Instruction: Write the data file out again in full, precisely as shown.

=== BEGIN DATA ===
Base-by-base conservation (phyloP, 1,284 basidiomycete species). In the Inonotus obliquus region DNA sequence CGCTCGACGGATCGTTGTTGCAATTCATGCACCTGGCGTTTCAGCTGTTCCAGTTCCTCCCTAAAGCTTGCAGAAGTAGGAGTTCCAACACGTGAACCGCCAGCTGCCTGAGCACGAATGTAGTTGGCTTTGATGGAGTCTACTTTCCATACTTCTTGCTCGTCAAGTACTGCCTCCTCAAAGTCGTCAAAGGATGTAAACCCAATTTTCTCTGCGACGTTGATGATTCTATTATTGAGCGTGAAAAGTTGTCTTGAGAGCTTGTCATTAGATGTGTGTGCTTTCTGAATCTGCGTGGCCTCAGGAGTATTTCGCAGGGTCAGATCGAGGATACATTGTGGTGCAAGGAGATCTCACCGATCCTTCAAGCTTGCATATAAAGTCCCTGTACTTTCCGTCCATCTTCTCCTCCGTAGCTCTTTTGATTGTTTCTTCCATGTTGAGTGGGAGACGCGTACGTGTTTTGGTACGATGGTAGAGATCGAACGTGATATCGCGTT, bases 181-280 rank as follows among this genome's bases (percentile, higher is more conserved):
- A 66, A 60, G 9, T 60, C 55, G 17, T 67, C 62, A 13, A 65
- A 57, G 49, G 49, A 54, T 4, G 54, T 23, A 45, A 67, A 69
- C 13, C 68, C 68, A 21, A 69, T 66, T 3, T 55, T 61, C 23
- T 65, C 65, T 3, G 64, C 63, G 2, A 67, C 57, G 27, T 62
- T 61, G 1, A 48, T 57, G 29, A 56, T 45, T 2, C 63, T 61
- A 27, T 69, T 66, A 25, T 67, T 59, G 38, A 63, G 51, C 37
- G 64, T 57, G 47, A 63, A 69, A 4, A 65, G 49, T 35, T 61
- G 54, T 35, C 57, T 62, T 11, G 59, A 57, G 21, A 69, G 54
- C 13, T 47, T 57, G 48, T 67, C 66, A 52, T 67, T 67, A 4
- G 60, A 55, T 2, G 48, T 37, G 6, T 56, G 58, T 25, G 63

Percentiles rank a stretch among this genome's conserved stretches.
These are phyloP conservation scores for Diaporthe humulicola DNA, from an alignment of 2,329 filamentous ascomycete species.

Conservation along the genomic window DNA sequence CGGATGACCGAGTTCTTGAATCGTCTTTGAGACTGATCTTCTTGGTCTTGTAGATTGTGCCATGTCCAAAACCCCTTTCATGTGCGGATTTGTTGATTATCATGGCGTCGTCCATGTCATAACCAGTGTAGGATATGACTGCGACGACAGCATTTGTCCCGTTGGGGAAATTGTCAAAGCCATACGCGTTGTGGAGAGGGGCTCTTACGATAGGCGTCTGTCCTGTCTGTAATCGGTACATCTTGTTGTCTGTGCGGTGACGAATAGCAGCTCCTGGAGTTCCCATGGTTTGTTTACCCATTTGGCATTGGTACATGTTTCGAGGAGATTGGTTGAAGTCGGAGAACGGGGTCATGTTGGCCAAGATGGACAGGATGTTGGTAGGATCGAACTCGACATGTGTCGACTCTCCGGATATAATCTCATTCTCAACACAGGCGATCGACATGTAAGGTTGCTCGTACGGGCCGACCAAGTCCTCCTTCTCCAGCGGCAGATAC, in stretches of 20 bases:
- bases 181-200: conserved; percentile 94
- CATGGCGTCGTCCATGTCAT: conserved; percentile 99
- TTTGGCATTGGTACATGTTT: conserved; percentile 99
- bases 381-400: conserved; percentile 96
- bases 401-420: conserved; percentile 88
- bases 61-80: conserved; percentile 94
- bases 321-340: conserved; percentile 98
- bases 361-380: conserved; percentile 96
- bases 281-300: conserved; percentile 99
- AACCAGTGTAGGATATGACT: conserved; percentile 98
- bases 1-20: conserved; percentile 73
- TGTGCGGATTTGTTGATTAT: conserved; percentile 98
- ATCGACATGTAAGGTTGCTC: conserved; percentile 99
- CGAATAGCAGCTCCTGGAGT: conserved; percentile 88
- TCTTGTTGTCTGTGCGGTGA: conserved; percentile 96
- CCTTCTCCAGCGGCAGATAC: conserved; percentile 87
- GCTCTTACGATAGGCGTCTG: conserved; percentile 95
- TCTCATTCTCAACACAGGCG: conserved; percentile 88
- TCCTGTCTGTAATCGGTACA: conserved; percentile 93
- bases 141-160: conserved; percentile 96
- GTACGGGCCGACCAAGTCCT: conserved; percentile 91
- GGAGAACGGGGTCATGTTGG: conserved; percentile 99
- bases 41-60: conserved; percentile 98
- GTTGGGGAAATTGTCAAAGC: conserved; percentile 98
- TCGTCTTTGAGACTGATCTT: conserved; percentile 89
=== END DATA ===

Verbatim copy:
Base-by-base conservation (phyloP, 1,284 basidiomycete species). In the Inonotus obliquus region DNA sequence CGCTCGACGGATCGTTGTTGCAATTCATGCACCTGGCGTTTCAGCTGTTCCAGTTCCTCCCTAAAGCTTGCAGAAGTAGGAGTTCCAACACGTGAACCGCCAGCTGCCTGAGCACGAATGTAGTTGGCTTTGATGGAGTCTACTTTCCATACTTCTTGCTCGTCAAGTACTGCCTCCTCAAAGTCGTCAAAGGATGTAAACCCAATTTTCTCTGCGACGTTGATGATTCTATTATTGAGCGTGAAAAGTTGTCTTGAGAGCTTGTCATTAGATGTGTGTGCTTTCTGAATCTGCGTGGCCTCAGGAGTATTTCGCAGGGTCAGATCGAGGATACATTGTGGTGCAAGGAGATCTCACCGATCCTTCAAGCTTGCATATAAAGTCCCTGTACTTTCCGTCCATCTTCTCCTCCGTAGCTCTTTTGATTGTTTCTTCCATGTTGAGTGGGAGACGCGTACGTGTTTTGGTACGATGGTAGAGATCGAACGTGATATCGCGTT, bases 181-280 rank as follows among this genome's bases (percentile, higher is more conserved):
- A 66, A 60, G 9, T 60, C 55, G 17, T 67, C 62, A 13, A 65
- A 57, G 49, G 49, A 54, T 4, G 54, T 23, A 45, A 67, A 69
- C 13, C 68, C 68, A 21, A 69, T 66, T 3, T 55, T 61, C 23
- T 65, C 65, T 3, G 64, C 63, G 2, A 67, C 57, G 27, T 62
- T 61, G 1, A 48, T 57, G 29, A 56, T 45, T 2, C 63, T 61
- A 27, T 69, T 66, A 25, T 67, T 59, G 38, A 63, G 51, C 37
- G 64, T 57, G 47, A 63, A 69, A 4, A 65, G 49, T 35, T 61
- G 54, T 35, C 57, T 62, T 11, G 59, A 57, G 21, A 69, G 54
- C 13, T 47, T 57, G 48, T 67, C 66, A 52, T 67, T 67, A 4
- G 60, A 55, T 2, G 48, T 37, G 6, T 56, G 58, T 25, G 63

Percentiles rank a stretch among this genome's conserved stretches.
These are phyloP conservation scores for Diaporthe humulicola DNA, from an alignment of 2,329 filamentous ascomycete species.

Conservation along the genomic window DNA sequence CGGATGACCGAGTTCTTGAATCGTCTTTGAGACTGATCTTCTTGGTCTTGTAGATTGTGCCATGTCCAAAACCCCTTTCATGTGCGGATTTGTTGATTATCATGGCGTCGTCCATGTCATAACCAGTGTAGGATATGACTGCGACGACAGCATTTGTCCCGTTGGGGAAATTGTCAAAGCCATACGCGTTGTGGAGAGGGGCTCTTACGATAGGCGTCTGTCCTGTCTGTAATCGGTACATCTTGTTGTCTGTGCGGTGACGAATAGCAGCTCCTGGAGTTCCCATGGTTTGTTTACCCATTTGGCATTGGTACATGTTTCGAGGAGATTGGTTGAAGTCGGAGAACGGGGTCATGTTGGCCAAGATGGACAGGATGTTGGTAGGATCGAACTCGACATGTGTCGACTCTCCGGATATAATCTCATTCTCAACACAGGCGATCGACATGTAAGGTTGCTCGTACGGGCCGACCAAGTCCTCCTTCTCCAGCGGCAGATAC, in stretches of 20 bases:
- bases 181-200: conserved; percentile 94
- CATGGCGTCGTCCATGTCAT: conserved; percentile 99
- TTTGGCATTGGTACATGTTT: conserved; percentile 99
- bases 381-400: conserved; percentile 96
- bases 401-420: conserved; percentile 88
- bases 61-80: conserved; percentile 94
- bases 321-340: conserved; percentile 98
- bases 361-380: conserved; percentile 96
- bases 281-300: conserved; percentile 99
- AACCAGTGTAGGATATGACT: conserved; percentile 98
- bases 1-20: conserved; percentile 73
- TGTGCGGATTTGTTGATTAT: conserved; percentile 98
- ATCGACATGTAAGGTTGCTC: conserved; percentile 99
- CGAATAGCAGCTCCTGGAGT: conserved; percentile 88
- TCTTGTTGTCTGTGCGGTGA: conserved; percentile 96
- CCTTCTCCAGCGGCAGATAC: conserved; percentile 87
- GCTCTTACGATAGGCGTCTG: conserved; percentile 95
- TCTCATTCTCAACACAGGCG: conserved; percentile 88
- TCCTGTCTGTAATCGGTACA: conserved; percentile 93
- bases 141-160: conserved; percentile 96
- GTACGGGCCGACCAAGTCCT: conserved; percentile 91
- GGAGAACGGGGTCATGTTGG: conserved; percentile 99
- bases 41-60: conserved; percentile 98
- GTTGGGGAAATTGTCAAAGC: conserved; percentile 98
- TCGTCTTTGAGACTGATCTT: conserved; percentile 89